Posted by: Dave Raffo
EMC rolled out its VFCache (“Project Lightning”) server-side flash caching product to great fanfare this week. IBM made a quieter launch, adding a solid-state drive (SSD) caching option to its XIV storage system.
IBM’s XIV Gen3 now includes an option for up to 6 TB of fast-read cache for hot data. IBM offers SSD drives and automatic tiering software as an option for other storage systems, but this is the first SSD option for XIV. XIV systems include one tier – either SATA or high-capacity SAS drives.
Although IBM’s caching option is limited to one of its products, the concept is similar to what EMC is doing throughout its storage array lineup with VFCache. It is speeding read performance for data that needs it while passing writes through to the array.
“It’s like Project Lightning, but in the array,” Silverton Consulting president Ray Lucchesi said. “It’s a similar type of functionality. The differences are IBM is using SSD instead of a PCIe card and it’s at the storage instead of the server. But all the reads go to cache and the writes get destaged to the array.’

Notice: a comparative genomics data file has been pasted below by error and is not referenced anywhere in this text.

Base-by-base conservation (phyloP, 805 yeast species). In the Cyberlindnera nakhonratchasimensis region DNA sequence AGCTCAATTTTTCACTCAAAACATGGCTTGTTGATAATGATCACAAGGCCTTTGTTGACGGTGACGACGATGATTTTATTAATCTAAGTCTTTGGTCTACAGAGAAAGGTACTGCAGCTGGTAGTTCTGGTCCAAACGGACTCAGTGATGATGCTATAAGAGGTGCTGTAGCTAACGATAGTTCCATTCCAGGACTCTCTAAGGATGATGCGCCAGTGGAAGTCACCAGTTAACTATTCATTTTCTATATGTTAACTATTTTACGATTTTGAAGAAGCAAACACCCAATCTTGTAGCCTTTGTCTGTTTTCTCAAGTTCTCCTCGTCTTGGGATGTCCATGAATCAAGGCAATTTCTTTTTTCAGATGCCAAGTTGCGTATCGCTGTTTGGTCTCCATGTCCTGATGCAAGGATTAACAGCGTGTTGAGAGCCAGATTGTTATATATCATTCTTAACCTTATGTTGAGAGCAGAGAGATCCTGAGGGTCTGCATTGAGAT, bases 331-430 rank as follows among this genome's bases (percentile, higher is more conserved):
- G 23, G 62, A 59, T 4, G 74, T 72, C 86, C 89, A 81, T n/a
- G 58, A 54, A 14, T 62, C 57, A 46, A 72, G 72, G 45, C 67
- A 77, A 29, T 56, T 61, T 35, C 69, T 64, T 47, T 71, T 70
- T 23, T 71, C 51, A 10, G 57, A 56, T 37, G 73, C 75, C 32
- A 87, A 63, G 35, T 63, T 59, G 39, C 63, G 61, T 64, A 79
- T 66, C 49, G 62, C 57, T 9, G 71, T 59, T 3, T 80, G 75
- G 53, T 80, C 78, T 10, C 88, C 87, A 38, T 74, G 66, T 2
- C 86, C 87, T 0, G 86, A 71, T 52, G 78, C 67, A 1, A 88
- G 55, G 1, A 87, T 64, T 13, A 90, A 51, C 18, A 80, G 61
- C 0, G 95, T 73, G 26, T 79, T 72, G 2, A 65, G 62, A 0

The XIV SSD cache is also similar to what NetApp does with its FlashCache, a product that IBM sells through an OEM deal with NetApp. IBM also sells Fusion-io PCIe cards on its servers. EMC has also been selling SSDs in storage arrays since 2008. So we’re seeing that flash is showing up in enterprise storage systems in many ways, and those options will keep expanding.
“As SSDs become more price performant, customers are putting them in for workloads that require quick response times,” said Steve Wojtowecz, IBM’s VP of storage software. ”We’re seeing real-time data retrievals, database lookups, catalog files, and hot data going to SSDs and colder data going to cheaper devices.”
The other big enhancement in XIV Gen3 is the ability to mirror data between current XIV systems and previous versions of the platform. That is most helpful migrating data from older to newer arrays, although IBM is also pushing it as a way to use XIV for disaster recovery.